Credit Suisse leak alleges bank stashed billions in ‘illicit’ funds

Credit Suisse was accused by an international investigation carried out by several media of hosting funds of criminal or illicit origin.

The Swiss bank said it “strongly rejects the allegations and insinuations about the bank’s purported business practices.”

The investigation by the Organised Crime and Corruption Reporting Project (OCCRP), a consortium of 47 media including France’s Le Monde, Britain’s The Guardian, the US’ Miami Herald, and Germany’s Süddeutsche Zeitung, is based on data from more than 18,000 bank accounts hosted since the early 1940s and until the late 2010s.

The data, given anonymously to Süddeutsche Zeitung a little over a year ago, concern accounts belonging to 37,000 people or companies, for a total amount of more than $100 billion (€88 billion), “of which at least eight billion are linked to clients identified as problematic,” Le Monde said.

Süddeutsche Zeitung said the data points to the bank having accepted “corrupt autocrats, suspected war criminals and human traffickers, drug dealers and other criminals” as customers.

Credit Suisse said the allegations are “predominantly historical” and that “the accounts of these matters are based on partial, inaccurate, or selective information taken out of context, resulting in tendentious interpretations of the bank’s business conduct.”

The bank said it had reviewed a large number of accounts potentially associated with the allegations, and about 90% of them “are today closed or were in the process of closure prior to receipt of the press inquiries, of which over 60% were closed before 2015.”

As for accounts that remain active, the bank said it is “comfortable that appropriate due diligence, reviews and other control related steps were taken in line with our current framework.” The bank also said the law prevents it from commenting on “potential client relationships.”

‘Immoral’ secrecy laws

The vast majority of the people listed in the data come from developing countries: in Africa, the Middle East, Asia and South America, and clients domiciled in Western Europe account for only 1% of the total.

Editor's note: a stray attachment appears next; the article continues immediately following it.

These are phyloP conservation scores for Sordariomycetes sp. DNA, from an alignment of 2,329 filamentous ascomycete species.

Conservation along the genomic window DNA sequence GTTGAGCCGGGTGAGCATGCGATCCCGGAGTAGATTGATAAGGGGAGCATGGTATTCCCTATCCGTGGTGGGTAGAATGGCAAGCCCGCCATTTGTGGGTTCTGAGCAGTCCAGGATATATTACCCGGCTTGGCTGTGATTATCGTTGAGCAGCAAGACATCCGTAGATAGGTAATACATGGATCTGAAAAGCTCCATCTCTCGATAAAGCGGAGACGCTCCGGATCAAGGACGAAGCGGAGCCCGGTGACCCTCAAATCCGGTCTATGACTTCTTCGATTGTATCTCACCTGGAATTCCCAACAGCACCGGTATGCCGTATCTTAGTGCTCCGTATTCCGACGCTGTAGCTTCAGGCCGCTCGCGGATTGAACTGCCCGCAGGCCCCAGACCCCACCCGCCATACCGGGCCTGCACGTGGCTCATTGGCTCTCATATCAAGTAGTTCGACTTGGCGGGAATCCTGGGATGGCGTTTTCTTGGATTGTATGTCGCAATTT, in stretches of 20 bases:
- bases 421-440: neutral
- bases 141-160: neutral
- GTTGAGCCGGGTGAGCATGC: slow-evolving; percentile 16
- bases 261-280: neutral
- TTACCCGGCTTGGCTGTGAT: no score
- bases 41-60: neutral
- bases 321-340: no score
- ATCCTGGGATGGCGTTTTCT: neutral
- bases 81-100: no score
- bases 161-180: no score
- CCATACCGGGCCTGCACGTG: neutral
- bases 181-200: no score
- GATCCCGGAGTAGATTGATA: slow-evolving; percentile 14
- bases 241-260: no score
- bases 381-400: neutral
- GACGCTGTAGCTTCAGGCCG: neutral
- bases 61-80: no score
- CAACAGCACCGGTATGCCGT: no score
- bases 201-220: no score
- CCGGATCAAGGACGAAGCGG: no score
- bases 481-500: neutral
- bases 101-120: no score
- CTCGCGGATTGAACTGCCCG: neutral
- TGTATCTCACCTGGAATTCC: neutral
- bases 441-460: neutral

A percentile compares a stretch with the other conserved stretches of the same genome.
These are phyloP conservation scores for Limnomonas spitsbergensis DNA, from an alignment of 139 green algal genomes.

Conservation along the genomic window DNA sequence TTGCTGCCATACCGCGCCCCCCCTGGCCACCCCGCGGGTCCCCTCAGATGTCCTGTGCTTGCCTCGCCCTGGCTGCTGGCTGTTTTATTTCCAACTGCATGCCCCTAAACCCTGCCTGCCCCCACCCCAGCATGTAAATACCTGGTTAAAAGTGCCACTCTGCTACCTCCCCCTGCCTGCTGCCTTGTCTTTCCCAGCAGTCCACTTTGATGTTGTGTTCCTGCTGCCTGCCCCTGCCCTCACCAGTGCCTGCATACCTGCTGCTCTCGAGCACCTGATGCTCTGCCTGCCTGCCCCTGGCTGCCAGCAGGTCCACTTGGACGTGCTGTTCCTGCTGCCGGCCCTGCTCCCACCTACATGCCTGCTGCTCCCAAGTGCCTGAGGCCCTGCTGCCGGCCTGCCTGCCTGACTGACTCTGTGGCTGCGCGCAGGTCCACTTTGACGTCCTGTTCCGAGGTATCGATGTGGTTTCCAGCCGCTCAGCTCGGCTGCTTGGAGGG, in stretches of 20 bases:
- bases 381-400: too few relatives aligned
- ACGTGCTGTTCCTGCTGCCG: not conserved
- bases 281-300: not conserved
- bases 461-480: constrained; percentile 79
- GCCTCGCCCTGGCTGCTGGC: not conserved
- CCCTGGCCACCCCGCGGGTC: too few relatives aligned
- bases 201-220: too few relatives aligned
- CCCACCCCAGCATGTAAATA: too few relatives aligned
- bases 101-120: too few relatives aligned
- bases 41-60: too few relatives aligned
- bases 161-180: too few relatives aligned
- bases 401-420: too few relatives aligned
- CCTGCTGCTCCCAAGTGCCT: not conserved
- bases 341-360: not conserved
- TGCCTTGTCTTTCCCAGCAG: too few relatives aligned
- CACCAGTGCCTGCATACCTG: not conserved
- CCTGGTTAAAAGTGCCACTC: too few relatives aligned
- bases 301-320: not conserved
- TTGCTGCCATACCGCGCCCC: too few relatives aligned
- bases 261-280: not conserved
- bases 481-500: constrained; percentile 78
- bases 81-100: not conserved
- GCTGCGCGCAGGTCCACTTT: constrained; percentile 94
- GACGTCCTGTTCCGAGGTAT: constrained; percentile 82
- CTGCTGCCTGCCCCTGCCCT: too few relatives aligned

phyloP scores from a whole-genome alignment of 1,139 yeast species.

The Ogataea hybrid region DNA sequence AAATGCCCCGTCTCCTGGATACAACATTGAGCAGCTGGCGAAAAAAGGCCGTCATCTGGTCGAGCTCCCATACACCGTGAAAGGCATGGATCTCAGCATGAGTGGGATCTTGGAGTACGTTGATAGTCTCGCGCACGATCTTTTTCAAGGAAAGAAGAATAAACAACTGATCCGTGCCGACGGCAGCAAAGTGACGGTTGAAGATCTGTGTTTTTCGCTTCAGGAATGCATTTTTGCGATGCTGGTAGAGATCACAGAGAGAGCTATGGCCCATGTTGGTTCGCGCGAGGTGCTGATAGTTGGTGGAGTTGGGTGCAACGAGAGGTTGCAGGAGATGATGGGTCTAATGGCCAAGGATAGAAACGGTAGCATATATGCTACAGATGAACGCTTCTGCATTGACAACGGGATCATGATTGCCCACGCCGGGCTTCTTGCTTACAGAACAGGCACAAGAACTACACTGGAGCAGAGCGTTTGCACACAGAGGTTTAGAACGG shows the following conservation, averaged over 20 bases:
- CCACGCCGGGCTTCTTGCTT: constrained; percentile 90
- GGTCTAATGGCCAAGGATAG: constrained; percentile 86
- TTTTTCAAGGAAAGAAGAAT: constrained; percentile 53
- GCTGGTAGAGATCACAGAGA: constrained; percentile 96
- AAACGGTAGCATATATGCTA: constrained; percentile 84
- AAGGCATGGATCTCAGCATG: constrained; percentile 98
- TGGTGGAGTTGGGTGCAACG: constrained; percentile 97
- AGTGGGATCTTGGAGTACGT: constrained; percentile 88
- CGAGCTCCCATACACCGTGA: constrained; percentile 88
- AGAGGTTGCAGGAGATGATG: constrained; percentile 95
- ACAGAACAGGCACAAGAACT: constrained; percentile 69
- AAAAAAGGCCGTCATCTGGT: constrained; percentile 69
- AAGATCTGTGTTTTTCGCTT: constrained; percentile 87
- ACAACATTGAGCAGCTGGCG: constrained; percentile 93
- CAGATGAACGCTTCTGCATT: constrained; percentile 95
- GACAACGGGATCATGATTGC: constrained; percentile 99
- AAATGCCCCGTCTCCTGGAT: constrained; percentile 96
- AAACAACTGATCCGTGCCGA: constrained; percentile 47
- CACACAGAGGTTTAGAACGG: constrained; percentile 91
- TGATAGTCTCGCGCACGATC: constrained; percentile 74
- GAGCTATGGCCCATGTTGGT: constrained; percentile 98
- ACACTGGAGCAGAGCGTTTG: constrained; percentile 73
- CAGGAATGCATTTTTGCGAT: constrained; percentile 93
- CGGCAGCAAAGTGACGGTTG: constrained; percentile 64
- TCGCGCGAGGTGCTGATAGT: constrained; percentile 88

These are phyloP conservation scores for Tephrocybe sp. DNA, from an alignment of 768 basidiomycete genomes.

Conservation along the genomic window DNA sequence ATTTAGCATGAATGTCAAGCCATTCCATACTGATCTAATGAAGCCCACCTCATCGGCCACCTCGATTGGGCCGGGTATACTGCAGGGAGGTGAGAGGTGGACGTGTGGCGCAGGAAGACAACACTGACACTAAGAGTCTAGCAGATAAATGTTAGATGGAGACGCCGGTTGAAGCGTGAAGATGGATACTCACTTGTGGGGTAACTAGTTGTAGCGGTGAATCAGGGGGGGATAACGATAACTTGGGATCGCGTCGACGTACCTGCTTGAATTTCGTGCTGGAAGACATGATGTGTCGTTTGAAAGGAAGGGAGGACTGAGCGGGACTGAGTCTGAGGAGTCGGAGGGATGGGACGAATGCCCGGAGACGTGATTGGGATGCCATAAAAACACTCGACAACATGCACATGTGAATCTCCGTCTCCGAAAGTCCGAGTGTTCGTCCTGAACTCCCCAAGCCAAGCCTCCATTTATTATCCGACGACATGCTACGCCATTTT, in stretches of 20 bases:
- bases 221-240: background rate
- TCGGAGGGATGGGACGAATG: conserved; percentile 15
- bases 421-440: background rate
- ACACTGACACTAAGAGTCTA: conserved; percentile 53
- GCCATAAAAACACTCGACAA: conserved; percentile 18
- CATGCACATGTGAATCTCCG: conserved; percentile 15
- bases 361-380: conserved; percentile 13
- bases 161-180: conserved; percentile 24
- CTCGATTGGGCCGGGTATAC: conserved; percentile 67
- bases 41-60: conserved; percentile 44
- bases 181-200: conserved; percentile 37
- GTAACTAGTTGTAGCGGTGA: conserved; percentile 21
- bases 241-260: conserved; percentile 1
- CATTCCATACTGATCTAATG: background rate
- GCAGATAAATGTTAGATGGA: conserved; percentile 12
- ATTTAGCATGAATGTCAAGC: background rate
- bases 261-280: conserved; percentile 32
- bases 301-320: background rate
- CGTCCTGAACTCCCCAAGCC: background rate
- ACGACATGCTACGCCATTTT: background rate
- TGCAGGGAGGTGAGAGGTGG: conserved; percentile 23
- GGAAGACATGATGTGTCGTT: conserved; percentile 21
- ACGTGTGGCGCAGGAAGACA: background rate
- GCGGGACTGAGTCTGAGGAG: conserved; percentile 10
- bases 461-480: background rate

Among them are King Abdullah II of Jordan and Kazakh President Kassym-Jomart Tokayev, as well as officials from several Arab countries “who took out large sums of money from their countries at the time of the ‘Arab Spring'”, Le Monde said.

Credit Suisse, the second-biggest bank in Switzerland, has been rocked by a series of scandals over the past year. In March, the bank was rocked by the collapse of the Greensill financial company, in which some $10 billion had been committed through four funds, and then by the implosion of the American fund Archegos, which cost the bank some $5 billion.

In October, it was also hit with $475 million in penalties by US and UK authorities for its loans to state-owned companies in Mozambique, which were at the centre of a corruption scandal.

Its new president, Antonio Horta-Osório, elected at the end of April in the midst of the turmoil, has launched a reorganisation of the bank’s activities with the aim of putting risk management back at the heart of the bank’s culture.

But the Portuguese banker, who had built a solid reputation for turning around British bank Lloyds, was himself tainted by press revelations in December about quarantine rules he had broken. In mid-January, he resigned, handing over to Axel Lehmann, a Swiss banker renowned for his expertise in risk management.

At the beginning of February, a trial was also opened before the Federal Criminal Court in Bellinzona, in the Italian-speaking part of Switzerland, concerning a Bulgarian criminal organisation.

Switzerland has sought in recent years to shed its image as a haven for tax evasion, money laundering and the embezzlement of government funds, practices carried out through the misuse of its banking secrecy policies. But those laws still draw criticism.

The Sueddeutsche Zeitung published an excerpt from a statement by the source of the leak.

“I believe that Swiss banking secrecy laws are immoral,” it said. “The pretext of protecting financial privacy is merely a fig leaf covering the shameful role of Swiss banks as collaborators of tax evaders.”

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